Future teachers left hanging

UBC Okanagan students have been left hanging after a program they were counting on in 2016 was cancelled.

At a time when student stress levels are high during exams, an email last week changed their entire schooling plans.

Students who had been working for years, preparing and taking the correct classes to enter the Elementary Teacher Education Program in 2016, were told their applications are now null and void.

“I was pretty upset, frankly. I was really counting on the program,” says Christy Nettleton. “I cried for a while and started to get really upset about the lack of information they were giving us.”

That sentiment is shared by fellow student Heather Hildred.

“I read the email and burst out crying,” says Hildred. “I don't know what I am going to do now. If this goes through, I don't know what I am going to do.”

Hildred and Nettleton both say when they were first told about pending changes, they were concerned they might be taking the wrong prerequisites for the new program and asked advisors for assistance. Both say they were assured in September the program would still go ahead with the same prerequisites in 2016.

“They told us the Faculty of Education is committed to sticking to those prerequisites for my enrolment in September 2016,” says Hildred.

“Two months ago, I was told they would be accepting applications under the old requirements,” adds Nettleton. “Now, we are supposed to just sit around and wait or take another year of university courses.”

Both students are in their third year of post-secondary education, all leading up to that 2016 program. They're shocked the school would suspend it for an entire year, leaving them in limbo.

Hildred and Nettleton both say they've had difficulty getting hold of faculty to get any information on what the changes mean for them or what new courses they now require.

Acting dean of the Faculty of Education Gordon Binsted says the changes will greatly improve the program.

“It is actually a much-improved program, in response to the feedback we have gotten,” says Binsted. “It is shorter, less expensive, gives more practicum experience and really prepares them much more for the diverse learning experiences they are going into. Really, this is a better program.”

As for the students' claim they were told in September that the 2016 program would still be going ahead, Binsted says students have been told changes were coming for some time.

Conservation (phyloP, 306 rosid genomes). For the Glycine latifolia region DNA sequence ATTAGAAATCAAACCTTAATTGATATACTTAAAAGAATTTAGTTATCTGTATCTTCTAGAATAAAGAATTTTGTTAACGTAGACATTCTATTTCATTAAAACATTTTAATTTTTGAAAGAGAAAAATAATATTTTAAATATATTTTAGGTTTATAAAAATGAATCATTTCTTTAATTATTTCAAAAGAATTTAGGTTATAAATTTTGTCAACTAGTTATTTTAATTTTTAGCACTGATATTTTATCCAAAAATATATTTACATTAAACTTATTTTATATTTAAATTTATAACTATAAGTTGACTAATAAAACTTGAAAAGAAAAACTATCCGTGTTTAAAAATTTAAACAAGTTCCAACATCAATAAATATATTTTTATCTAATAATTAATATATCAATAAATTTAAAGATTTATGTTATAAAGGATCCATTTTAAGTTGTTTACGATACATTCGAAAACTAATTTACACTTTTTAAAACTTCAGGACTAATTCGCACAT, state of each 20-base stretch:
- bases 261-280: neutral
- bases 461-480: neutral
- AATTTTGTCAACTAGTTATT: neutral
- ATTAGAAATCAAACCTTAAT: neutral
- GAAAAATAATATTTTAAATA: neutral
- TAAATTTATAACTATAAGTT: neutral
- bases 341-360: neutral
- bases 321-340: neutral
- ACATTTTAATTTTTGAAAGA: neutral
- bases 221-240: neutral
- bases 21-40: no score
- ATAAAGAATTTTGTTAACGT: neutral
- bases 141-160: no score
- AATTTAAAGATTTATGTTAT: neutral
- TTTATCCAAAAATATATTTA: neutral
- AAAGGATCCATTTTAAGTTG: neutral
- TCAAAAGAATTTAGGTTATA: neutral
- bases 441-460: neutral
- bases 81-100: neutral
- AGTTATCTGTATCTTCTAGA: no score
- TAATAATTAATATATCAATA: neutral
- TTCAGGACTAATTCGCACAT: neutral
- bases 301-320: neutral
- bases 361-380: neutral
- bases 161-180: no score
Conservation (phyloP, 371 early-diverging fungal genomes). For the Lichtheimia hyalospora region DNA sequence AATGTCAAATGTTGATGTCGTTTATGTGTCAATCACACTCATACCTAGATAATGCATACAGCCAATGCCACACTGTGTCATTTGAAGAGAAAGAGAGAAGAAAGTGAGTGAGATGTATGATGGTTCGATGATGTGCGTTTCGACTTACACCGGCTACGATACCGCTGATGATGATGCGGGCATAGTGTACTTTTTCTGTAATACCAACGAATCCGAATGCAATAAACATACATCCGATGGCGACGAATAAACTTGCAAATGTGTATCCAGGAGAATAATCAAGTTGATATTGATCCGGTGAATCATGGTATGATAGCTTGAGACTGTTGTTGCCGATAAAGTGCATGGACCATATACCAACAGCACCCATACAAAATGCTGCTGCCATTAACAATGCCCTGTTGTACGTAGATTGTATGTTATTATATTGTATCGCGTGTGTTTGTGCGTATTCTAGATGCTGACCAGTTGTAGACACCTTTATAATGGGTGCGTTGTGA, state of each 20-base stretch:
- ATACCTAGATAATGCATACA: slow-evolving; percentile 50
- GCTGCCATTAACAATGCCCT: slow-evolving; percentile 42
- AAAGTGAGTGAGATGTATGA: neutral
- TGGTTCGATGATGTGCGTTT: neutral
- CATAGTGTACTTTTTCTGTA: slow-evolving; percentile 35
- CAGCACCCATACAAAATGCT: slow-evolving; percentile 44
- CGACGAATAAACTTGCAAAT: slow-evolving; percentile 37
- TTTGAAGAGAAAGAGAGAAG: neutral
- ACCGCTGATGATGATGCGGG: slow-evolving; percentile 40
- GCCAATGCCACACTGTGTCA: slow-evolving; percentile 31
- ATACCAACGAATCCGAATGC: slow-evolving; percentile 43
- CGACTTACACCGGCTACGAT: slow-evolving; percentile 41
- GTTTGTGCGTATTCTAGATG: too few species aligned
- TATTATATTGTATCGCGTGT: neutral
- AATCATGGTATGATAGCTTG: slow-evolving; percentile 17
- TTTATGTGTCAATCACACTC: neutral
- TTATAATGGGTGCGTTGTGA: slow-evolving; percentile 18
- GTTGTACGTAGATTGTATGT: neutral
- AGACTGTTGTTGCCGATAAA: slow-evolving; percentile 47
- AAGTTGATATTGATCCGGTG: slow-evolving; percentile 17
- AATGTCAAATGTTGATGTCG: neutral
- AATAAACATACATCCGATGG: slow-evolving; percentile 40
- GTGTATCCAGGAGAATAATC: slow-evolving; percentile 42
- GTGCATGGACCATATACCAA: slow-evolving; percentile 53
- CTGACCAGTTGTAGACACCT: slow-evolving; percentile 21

“Since January 2014, we began foreshadowing this, letting students know that there were be changes likely coming up,” says Binsted.

“That potential was communicated on the university website, calendar, and students were encouraged to reach out to advising. And advising was given the most up-to-date information as we moved forward. We've been communicating this generally for a year.”

He says the university couldn't possibly know which students would apply for the program and that as soon as applications came in, they let them know.

“As soon as they did apply, we let them know what their options were, and we are happy to work with them in terms of trying to find programs within the Faculty of Education that will get them where they need to go,” says Binsted.

“If the elementary education program is really their only interest, then our recommendation to them is that our new program is going to be even better – actually graduate them quicker than the existing program does.”

Binsted says despite having to wait a year, the shorter program will mean those who wanted the September 2016 start date will graduate just six months later than they had initially planned.

“The most important thing is that the new program is a superior program ... The new program is cheaper, shorter and specifically designed to make them more hireable by the school districts.”

Hildred and Nettleton remain frustrated.

“I can't just spend another year waiting to go to school,” says Hildred. “What are we supposed to do for that year? I am very disappointed and I am very angry.”

The changes proposed by the Faculty of Education still need final approval from the UBCO Senate – which votes on the proposed changes December 17.  


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